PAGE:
Principles of Planetary Formation and Migration

How are planets formed?

The most recognized theory in previous centuries was that of the “primordial nebula” – that is a huge gas and dust rotating cloud, from which the Sun and the planets would have formed.

The theory, known as the Solar Nebular Disk Model (SNDM) or the Solar Nebular Model today, basically states that a large, cold cloud of interstellar gas, composed of hydrogen, helium, and a small fraction of heavier elements present as dust, contracts under its own gravitational force. The collapse can be induced by a shock wave (for example, caused by the explosion of a supernova) passing through the cloud, or it can be spontaneous. The contraction lasts several million years, and the cloud starts rotating faster and faster. Its shape becomes that of a disk, whose diameter is about 10 billion kilometers and whose thickness is about 100 million kilometers.

A large amount of gas is stored in the cloud’s center and as the gravitational contraction heats it up, a protostar is born. An accretion disc is formed by the gas rotating around the star, and the gas slowly drops upon it, until the time (a few thousand years later) when the stellar wind develops. This is a gas flow from the protostar to the outer regions, which transfers part of its angular momentum to the disk’s gas.

Image Credit: HubbleSite

In the meantime, the heat and radiation released by the protostar and the gas flow vaporize the dust grains of the cloud. The protostar begins its evolution into a star, accreting the gas.

The disk starts cooling through energy radiation. Depending on the amount and distribution of gas, it can be gravitationally stable or unstable and form one or more new protostars. In such a way, a binary or multiple stellar system is formed.

Far from the star, the gas is cold enough so that part of the gas condenses into dust and ice. The dust grains merge due to collisions until they form small pieces of rock called planetesimals. Planetesimals merge and form protoplanets. The maximum size of protoplanets depend on their distance from the star and on the chemical composition of the primordial nebula. It is much smaller in the inner regions than in the outer regions since the protostar tends to disrupt and vaporize dust.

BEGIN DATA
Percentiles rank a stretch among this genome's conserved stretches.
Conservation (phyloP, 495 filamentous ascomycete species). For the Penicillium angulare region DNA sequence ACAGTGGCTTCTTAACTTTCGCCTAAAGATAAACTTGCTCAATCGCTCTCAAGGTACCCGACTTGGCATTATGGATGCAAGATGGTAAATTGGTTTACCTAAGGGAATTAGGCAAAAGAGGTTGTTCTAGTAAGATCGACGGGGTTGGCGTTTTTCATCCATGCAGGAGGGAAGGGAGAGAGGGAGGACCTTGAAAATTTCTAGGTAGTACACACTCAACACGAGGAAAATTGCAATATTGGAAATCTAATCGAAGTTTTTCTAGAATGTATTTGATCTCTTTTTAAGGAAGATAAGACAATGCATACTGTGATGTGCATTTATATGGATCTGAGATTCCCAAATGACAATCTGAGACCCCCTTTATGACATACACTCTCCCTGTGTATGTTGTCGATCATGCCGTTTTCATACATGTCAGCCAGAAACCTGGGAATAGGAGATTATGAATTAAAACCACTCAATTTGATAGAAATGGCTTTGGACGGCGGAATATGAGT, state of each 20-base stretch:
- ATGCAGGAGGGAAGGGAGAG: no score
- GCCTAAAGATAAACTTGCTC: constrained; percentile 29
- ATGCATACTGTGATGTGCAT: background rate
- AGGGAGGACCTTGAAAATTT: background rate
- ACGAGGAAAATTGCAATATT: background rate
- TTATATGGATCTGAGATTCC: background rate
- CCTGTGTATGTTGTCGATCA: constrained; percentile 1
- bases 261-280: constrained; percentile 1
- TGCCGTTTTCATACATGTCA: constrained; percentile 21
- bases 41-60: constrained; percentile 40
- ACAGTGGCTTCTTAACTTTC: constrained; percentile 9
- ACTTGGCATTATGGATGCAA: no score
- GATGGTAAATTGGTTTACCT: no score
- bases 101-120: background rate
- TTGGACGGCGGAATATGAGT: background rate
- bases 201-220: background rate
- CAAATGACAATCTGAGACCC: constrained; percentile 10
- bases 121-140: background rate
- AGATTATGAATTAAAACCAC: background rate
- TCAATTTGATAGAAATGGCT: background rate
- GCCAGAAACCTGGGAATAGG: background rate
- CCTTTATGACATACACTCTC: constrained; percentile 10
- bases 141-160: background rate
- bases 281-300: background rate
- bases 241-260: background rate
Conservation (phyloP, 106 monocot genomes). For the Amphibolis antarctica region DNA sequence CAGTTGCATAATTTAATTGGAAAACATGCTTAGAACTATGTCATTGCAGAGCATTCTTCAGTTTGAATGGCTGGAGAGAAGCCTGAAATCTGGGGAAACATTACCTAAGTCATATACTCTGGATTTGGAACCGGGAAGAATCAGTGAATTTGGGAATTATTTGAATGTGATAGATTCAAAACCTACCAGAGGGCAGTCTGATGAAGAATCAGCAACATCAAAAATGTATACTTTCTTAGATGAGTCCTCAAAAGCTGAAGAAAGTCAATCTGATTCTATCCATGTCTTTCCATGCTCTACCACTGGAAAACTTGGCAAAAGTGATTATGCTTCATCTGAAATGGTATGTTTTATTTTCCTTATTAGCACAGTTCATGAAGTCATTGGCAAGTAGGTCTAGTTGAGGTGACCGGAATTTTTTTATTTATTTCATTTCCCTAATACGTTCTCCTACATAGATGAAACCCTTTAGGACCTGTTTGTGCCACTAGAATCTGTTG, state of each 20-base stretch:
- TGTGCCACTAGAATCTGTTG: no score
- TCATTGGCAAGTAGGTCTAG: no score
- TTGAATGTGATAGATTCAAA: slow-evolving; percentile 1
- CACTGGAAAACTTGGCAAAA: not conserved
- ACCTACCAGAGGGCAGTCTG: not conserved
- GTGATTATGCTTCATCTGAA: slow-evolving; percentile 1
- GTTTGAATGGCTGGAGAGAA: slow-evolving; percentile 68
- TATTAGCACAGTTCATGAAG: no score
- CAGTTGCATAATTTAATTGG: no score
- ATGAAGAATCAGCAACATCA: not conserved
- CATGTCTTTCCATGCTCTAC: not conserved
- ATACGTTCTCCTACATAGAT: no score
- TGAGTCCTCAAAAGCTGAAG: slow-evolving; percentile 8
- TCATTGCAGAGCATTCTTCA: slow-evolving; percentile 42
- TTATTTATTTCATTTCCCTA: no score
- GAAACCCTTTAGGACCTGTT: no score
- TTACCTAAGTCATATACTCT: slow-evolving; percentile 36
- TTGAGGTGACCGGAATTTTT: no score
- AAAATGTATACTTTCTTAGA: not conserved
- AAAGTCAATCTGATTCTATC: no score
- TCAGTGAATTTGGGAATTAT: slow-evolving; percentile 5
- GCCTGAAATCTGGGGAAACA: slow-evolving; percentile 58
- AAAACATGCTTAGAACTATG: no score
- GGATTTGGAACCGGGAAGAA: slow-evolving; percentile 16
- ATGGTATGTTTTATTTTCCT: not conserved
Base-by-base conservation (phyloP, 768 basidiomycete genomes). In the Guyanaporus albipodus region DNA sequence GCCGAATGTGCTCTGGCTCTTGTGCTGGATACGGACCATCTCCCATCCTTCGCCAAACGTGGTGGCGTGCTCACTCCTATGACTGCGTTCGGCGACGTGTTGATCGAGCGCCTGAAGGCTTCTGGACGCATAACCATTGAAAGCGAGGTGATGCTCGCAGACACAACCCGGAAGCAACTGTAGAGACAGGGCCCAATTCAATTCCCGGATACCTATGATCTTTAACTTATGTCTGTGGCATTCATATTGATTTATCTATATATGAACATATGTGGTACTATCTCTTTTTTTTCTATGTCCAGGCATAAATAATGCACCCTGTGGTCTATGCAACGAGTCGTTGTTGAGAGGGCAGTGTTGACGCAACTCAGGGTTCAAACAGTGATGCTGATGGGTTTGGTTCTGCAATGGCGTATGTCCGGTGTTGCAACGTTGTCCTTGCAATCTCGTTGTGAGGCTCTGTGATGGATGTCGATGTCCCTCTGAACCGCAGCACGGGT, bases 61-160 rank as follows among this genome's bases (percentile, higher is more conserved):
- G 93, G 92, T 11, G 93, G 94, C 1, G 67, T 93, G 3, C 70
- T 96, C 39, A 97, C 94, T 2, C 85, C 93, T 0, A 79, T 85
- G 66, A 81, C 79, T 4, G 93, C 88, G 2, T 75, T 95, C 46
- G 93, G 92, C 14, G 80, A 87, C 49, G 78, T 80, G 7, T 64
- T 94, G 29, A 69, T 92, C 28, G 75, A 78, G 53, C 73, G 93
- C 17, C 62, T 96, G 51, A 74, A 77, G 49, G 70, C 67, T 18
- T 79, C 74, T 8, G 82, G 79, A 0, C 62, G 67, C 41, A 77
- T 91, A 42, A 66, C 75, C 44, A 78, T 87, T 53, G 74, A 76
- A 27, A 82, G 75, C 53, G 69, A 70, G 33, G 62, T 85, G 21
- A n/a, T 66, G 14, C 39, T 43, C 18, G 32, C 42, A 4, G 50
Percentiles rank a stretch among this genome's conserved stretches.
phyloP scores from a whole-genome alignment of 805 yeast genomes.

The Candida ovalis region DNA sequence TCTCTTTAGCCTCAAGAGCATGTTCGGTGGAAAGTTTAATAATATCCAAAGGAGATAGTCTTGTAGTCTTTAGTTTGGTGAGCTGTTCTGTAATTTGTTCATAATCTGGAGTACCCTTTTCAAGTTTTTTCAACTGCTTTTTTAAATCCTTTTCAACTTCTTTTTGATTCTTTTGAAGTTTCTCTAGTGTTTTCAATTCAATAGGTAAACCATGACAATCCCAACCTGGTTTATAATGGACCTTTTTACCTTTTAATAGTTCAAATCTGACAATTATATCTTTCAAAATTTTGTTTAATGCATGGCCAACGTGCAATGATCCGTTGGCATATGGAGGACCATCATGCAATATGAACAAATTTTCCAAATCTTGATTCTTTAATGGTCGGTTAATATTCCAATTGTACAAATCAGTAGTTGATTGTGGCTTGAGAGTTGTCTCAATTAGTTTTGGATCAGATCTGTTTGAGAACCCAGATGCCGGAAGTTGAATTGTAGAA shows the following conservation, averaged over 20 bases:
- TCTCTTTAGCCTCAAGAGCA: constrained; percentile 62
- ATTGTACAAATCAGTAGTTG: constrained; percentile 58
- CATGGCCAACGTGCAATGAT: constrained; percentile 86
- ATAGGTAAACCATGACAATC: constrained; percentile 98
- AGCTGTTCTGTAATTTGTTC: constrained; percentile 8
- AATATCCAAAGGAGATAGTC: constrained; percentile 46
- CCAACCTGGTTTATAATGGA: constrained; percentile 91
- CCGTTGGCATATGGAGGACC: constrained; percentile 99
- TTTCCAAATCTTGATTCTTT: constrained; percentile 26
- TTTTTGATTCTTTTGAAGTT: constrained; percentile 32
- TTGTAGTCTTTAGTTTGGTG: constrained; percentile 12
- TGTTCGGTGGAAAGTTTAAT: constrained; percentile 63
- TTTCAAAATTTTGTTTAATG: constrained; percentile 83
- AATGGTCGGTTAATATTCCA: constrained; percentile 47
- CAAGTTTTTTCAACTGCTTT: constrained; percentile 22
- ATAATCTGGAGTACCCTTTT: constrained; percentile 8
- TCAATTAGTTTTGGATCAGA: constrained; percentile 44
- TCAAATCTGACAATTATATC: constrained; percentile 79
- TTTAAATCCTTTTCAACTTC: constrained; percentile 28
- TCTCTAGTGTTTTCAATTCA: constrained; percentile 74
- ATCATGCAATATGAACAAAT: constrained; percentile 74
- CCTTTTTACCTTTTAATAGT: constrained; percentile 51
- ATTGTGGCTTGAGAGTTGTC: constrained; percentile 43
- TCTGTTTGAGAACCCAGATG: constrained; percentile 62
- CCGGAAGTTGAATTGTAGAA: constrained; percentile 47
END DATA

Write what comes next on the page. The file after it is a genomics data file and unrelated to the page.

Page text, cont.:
The difference in size between terrestrial planets and Jovian planets, something we’ll discuss further in a moment, supports this scenario. The protoplanet formation requires from about 100,000 to some 20 million years to occur.

At this time, the star begins emitting a strong wind which sweeps away the residual gas of the disk. If a protoplanet is massive enough, it can retain part of the gas, so a gaseous planet, otherwise known as a Jovian planet, will form. Otherwise, the gas will be stripped and a terrestrial planet will form.

The later evolution of the planetary system is governed by the collisions between its constituent bodies. Impacts of meteorites and planetesimals upon protoplanets and satellites, generate craters on their surfaces. Many of craters from this time are still visible today on planets within our own Solar System. A good example of this can be found on Mercury. When impacts are especially violent, they can even move the bodies out of their original orbit. Our Solar System went through this phase roughly 4-4.5 billion years ago.

After tens of million years, the last planetesimals are disrupted by collisions, and the star plus its planets becomes a dynamically stable system. A planetary system is thus born.

Basically, around 100 million years pass from the initial contraction of the cloud to this event. Some chemical and geological evidence collected has allowed scientists to date the formation of our Solar System to about 4.7 billion years ago.

Reference:

Clément Baruteau, & Frédéric Masset (2012). Recent developments in planet migration theory Tidal effects in Astronomy and Astrophysics arXiv: 1203.3294v1

Chambers, J. (2009). Planetary Migration: What Does It Mean for Planet Formation? Annual Review of Earth and Planetary Sciences, 37 (1), 321-344 DOI: 10.1146/annurev.earth.031208.100122

Tanigawa, T. (2008). Migration of protoplanets: Effects on terrestrial planet formation Planetary and Space Science, 56 (13), 1758-1763 DOI: 10.1016/j.pss.2008.07.011

Harpaz, A. (1991). The formation of a planetary nebula The Physics Teacher, 29 (5) DOI: 10.1119/1.2343311

Lucy, L. (1967). Formation of Planetary Nebulae. The Astronomical Journal, 72 DOI: 10.1086/110452